By Russ and Tiña De Maris
What kind of driver is more likely to kill you: a drunken driver or a speeding driver? The correct answer is: Both. Over the last decade, nearly the same number of people were killed by either impaired drivers or ones who had simply run it up over the limit. That’s the word from the National Highway Traffic Safety Administration (NHTSA). For the most recent year available, 2016, drunk drivers killed 10,497 people on U.S. roads, just slightly more than the 10,111 killed by speeders.
But why does speeding push up the fatality rate? NHTSA provides an answer from Robert Sumwalt, its then-acting chairman. “The simple truth is that speeding makes a crash more likely. In a crash that’s speeding-related, you’re more likely to be injured, your injuries are more likely to be severe, and you’re more likely to die. And that’s true whether you’re the speeding driver, another driver, a passenger, a bicyclist, or a pedestrian.”
Add to the dangerous mix, attitude. While drunk driving is dangerous, there’s certainly a public sentiment against it, with groups such as Mothers Against Drunk Driving constantly reinforcing a push against it. But not so with speeding. According to the AAA Foundation for Traffic Safety’s Traffic Safety Culture Index, a survey of 4,000 driving-age Americans, 63 percent of respondents ruled speeding on residential streets “completely unacceptable,” while at the same time 47 percent said they had done so in the past month. How much looser might the attitude to toward speeding – and its practice – be when on a Blue Line highway, or a multi-lane interstate?
If professional drivers are a reasonable example of the behavior of a cross-section of Americans, then data from SmartDrive Systems, a San Diego, Calif., driver safety company, may open your eyes. Using on-truck camera recording systems, SmartDrive analyzed information from 220 million “driving events,” and came to some startling conclusions. Among them:
On average, drivers who do the most speeding are the ones more likely to end up in a collision. Compared to drivers who practice staying in the limit, those who go over in a moderate way, that is, driving more than the limit but less than 10 miles per hour over, are 45 percent more likely to get in a crack-up. Run that speed up to more than 10 miles per hour over, and the likelihood increases to 70 percent. It’s no wonder insurance companies keep a hawk-eye on their insureds’ driving records and adjust rates up, or cancel drivers altogether, for those who collect traffic tickets.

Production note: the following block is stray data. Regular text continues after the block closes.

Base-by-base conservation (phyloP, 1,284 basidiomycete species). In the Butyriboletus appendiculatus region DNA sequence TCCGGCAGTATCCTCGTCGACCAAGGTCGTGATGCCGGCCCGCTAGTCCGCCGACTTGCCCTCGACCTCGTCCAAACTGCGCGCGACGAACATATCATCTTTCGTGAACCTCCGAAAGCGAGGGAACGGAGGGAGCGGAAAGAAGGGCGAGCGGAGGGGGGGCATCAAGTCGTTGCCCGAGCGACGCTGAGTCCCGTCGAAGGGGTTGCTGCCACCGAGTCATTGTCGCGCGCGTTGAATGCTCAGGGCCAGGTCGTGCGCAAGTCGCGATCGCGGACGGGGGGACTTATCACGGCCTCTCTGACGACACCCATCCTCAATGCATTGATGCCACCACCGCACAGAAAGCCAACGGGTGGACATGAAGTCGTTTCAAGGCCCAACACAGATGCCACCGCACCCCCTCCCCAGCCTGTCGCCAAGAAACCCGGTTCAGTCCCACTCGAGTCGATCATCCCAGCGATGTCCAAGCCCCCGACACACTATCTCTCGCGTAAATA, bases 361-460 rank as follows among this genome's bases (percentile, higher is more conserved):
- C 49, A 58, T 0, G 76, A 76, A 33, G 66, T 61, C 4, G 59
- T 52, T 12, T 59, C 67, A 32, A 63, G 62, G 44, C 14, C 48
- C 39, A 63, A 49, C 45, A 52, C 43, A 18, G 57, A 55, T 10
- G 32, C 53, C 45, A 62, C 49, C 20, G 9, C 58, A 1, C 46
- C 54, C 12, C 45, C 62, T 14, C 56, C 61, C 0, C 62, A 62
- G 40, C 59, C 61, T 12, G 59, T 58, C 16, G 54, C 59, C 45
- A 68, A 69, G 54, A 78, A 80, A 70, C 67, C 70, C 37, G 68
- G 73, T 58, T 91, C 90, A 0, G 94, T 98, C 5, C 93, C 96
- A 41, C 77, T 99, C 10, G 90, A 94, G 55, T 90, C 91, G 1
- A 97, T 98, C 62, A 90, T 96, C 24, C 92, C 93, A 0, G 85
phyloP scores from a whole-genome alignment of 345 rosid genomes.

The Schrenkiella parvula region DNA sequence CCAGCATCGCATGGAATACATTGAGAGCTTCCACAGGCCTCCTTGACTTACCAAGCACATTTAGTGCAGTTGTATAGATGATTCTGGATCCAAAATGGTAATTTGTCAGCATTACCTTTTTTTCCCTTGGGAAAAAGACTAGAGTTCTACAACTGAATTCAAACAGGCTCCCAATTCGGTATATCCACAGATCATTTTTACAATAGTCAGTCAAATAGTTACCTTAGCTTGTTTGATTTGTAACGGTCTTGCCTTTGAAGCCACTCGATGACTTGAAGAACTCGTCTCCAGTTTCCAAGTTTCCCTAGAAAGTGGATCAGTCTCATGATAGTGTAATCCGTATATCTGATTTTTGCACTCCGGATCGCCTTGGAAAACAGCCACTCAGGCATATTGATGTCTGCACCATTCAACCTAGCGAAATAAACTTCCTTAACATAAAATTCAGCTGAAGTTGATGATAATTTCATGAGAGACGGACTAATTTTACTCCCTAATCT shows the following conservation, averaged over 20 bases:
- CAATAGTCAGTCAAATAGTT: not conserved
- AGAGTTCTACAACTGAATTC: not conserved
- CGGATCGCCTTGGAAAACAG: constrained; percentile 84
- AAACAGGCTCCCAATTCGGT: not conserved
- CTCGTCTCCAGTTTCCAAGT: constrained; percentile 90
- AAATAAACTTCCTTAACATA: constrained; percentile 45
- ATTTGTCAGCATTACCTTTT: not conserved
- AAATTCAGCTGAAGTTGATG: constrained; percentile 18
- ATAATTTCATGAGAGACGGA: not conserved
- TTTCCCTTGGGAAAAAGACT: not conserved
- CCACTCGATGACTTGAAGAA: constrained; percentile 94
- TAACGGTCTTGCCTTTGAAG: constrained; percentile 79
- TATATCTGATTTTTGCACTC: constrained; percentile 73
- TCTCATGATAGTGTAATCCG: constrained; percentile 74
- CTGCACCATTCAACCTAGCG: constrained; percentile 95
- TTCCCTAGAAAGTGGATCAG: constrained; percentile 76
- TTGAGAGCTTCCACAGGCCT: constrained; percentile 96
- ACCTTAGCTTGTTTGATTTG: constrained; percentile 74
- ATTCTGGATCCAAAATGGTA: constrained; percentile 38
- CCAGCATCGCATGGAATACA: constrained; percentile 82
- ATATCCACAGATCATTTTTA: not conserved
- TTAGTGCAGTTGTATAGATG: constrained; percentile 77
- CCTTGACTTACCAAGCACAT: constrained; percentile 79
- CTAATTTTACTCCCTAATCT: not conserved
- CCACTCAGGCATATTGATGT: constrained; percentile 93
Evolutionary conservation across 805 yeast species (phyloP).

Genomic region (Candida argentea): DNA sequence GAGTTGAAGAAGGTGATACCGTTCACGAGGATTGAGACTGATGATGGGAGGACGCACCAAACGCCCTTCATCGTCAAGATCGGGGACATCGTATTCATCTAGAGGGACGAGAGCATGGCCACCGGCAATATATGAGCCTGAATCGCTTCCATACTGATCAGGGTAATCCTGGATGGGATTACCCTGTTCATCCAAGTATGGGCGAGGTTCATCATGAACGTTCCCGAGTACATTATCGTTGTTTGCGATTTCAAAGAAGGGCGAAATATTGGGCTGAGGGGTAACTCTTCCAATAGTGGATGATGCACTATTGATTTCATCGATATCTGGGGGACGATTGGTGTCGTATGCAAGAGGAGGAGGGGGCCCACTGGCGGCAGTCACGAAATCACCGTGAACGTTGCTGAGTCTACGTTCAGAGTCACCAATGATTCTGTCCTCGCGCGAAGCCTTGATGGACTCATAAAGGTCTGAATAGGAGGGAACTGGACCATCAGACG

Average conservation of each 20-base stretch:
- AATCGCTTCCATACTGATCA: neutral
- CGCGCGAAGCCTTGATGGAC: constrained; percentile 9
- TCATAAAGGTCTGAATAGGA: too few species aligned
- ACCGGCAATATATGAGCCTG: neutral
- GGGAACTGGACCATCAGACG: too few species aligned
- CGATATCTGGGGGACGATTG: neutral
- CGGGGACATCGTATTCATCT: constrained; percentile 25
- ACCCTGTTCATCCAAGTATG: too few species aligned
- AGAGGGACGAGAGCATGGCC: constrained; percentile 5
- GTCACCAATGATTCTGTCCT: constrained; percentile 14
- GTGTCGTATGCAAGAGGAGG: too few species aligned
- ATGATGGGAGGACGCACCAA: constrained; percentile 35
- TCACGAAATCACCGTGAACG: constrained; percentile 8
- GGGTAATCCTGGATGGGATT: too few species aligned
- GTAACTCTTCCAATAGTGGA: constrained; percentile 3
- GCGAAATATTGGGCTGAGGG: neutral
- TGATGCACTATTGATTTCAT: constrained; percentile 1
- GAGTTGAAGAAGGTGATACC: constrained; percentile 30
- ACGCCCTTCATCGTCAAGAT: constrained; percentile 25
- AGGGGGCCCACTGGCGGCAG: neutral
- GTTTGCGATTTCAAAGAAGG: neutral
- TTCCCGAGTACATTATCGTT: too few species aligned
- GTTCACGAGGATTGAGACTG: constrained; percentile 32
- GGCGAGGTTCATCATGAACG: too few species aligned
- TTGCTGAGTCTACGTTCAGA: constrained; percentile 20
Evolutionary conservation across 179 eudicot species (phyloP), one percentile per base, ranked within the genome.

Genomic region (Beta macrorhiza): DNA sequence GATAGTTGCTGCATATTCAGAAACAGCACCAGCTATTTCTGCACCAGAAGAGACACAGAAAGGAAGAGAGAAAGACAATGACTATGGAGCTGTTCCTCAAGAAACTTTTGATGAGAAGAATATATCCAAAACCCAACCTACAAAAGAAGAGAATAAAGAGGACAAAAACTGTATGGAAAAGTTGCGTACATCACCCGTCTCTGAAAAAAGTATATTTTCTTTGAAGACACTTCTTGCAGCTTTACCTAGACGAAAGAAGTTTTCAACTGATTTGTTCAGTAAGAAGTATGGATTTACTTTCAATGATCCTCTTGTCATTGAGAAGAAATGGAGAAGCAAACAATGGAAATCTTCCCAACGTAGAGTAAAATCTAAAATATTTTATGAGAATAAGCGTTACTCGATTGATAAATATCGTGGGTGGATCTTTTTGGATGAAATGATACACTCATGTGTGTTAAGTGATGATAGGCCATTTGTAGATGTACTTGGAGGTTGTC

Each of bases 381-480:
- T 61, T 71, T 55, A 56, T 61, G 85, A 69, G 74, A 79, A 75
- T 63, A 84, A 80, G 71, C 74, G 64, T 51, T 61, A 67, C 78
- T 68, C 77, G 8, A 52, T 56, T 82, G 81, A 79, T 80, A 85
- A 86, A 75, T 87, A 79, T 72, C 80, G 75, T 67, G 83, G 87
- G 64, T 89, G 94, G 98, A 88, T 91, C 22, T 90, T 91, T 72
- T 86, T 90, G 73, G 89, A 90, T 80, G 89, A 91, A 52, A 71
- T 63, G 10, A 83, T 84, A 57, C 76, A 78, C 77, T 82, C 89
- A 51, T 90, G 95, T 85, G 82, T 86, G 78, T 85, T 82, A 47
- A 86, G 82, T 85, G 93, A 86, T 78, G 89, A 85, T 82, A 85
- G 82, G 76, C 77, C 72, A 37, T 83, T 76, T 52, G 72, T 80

Even if no accident happens, speeding can easily bring a driver to a “near hit.” Those who speed the most are 54 percent more likely to cross the median or centerline. A near collision with another moving vehicle was 53 percent more likely. Come close to clobbering a non-moving object, 40 percent; with an animal, 26 percent; or simply run off the road, 15 percent.
But speeding drivers apparently are plagued by other bad driving habits that can lead to ruin. Top speeders are 3.7 times as likely to drive with both hands off the wheel. They’re 2.7 times more likely to leave their assigned lane, or straddle their lane. When it comes time to change lanes, they’re 2.5 times more likely to do it unsafely. Finally, when making turns, speeders were twice as unlikely to make dangerous ones.
Out on the road and encounter a tailgater? Then you’ve likely had a speeder behind you. Those who speed the most are likewise the ones most prone to tailgating. In 1,000 hours of observing professional drivers, top speeders were 191 percent more likely to keep a second or less between themselves and the driver ahead. And stop signs don’t seem to make much difference to them either. Top speeders blasted through stop signs 2.5 times more frequently than non-speeders, and twice as likely to blow a stop light as their non-speeding counterparts.
How about speeders and distractions? You guessed it: Top speeders were 3.5 times more likely to be distracted in comparison to non-speeders. In those statistics, talking on a hand-held phone was 266 percent higher than for non-speeders, while texting was close behind at 241 percent higher. Factor distraction into “death on the road,” and the U.S. Department of Transportation reports in 2015, 3,477 people died in “texting or cell phone” distracted related incidents – and a phenomenal 391,000 were injured.
If the killing and maiming aren’t enough of a reason to get the foot off the pedal, how about personal finances? For commercial fleets, who keep close watch on figures like these, there are more economic incentives to keep the speed down. The higher the speed, the more the wear and tear on vehicles. Clutches, suspensions, gears, bearings and drive trains are all adversely affected by higher speeds. Maintenance costs increase 38 percent when the average drive speed increases from 50 to 60 miles per hour. Run up the average drive speed to 70, and watch increased maintenance costs jump up by 80 percent.
If you find this information strikes a nerve and you’d like to get out of a speeding habit, here are five steps that could help:
1. Use your cruise control. Cruise control will automatically maintain your speed and help to reduce the urge to drive faster. Keep in mind there are times when your cruise control should be off – when the roadway is wet or icy, or when on a grade, for example.
2. Keep an eye on your speedometer while not losing your attention on the road ahead.
3. Don’t drive the limit – drive a bit under.
4. Sit down with your calculator and road map, and figure out just how much time you really save when speeding. Pushing the speed up to 65 in a 55 zone over 15 miles “saves” a mere three minutes.
5. Now compare your time “savings” to the cost of a traffic ticket. Get caught doing 10 over the limit in Arizona nets a $250 fine. Now add on how much your insurance costs may go up, and speeding may easily lose its attractiveness.